U.S. Citizenship Services (USCIS) rescinded its long-honored policy guidelines that were instituted in April 2004, and were in effect until October 23, 2017 regarding giving deference to the adjudication of prior nonimmigrant petitions on behalf of new petition filings.
Previously, an adjudicator reviewing certain nonimmigrant visa petitions (i.e. petitions filed using Form I-129, including the H1-B, H1-B1, L-1, O-1, P-1, P-3 R-1, E-1 and E-2 visas) would give deference to previously adjudicated petitions in the case where parties (petitioner and beneficiary) and underlying facts and circumstances of the case remained the same. New policy guidelines, effective as of October 23, now remove this policy and guide adjudicators and examiners to review any requests for extensions of nonimmigrant petitions as if reviewing the case anew. This policy gives rise to the possibility that an adjudicator may overturn and reverse a previously granted petition, even if there is no change in the facts of a case.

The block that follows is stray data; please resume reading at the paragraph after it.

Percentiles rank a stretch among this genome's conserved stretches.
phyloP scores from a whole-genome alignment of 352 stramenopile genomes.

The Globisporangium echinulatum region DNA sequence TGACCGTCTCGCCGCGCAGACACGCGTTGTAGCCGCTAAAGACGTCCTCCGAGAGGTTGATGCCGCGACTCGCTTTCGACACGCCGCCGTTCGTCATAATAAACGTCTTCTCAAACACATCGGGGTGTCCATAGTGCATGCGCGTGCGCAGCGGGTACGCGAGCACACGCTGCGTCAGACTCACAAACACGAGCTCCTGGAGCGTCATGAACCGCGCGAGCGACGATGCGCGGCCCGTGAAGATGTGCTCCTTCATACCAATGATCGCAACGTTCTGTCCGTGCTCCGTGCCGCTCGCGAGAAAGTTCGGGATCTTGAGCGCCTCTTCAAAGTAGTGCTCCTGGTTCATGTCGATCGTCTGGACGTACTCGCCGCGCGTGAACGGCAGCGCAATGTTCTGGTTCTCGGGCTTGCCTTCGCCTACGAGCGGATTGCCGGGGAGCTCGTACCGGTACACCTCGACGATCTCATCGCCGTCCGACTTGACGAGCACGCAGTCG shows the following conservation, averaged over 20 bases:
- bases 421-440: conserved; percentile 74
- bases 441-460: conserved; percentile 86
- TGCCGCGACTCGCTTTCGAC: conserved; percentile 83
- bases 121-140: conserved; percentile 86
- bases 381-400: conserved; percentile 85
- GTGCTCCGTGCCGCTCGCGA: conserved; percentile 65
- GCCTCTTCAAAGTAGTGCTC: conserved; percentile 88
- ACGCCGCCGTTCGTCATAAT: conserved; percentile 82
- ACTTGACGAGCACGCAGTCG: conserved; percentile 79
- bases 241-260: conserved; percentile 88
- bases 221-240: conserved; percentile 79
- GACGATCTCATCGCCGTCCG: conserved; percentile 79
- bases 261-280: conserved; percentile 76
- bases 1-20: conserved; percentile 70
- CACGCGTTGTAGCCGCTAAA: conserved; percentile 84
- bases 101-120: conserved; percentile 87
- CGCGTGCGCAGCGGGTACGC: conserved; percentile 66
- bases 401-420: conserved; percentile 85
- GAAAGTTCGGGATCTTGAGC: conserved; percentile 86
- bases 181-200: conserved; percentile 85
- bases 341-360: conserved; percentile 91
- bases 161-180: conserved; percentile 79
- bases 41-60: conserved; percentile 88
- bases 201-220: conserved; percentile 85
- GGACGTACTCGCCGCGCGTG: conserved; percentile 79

Employers would be well advised to review expiration dates on all nonimmigrant petitions, file renewals and extensions of stay on a timely basis, or even early, with consideration to the fact that extensions are no longer automatic, and an uptick in denials are anticipated. Petition extension requests may be filed up to 180 days prior to expiration of the nonimmigrant’s stay in the United States. Consideration must also be given to the fact that if a petition extension request is denied, the employer may no longer employ the nonimmigrant worker and should terminate employment.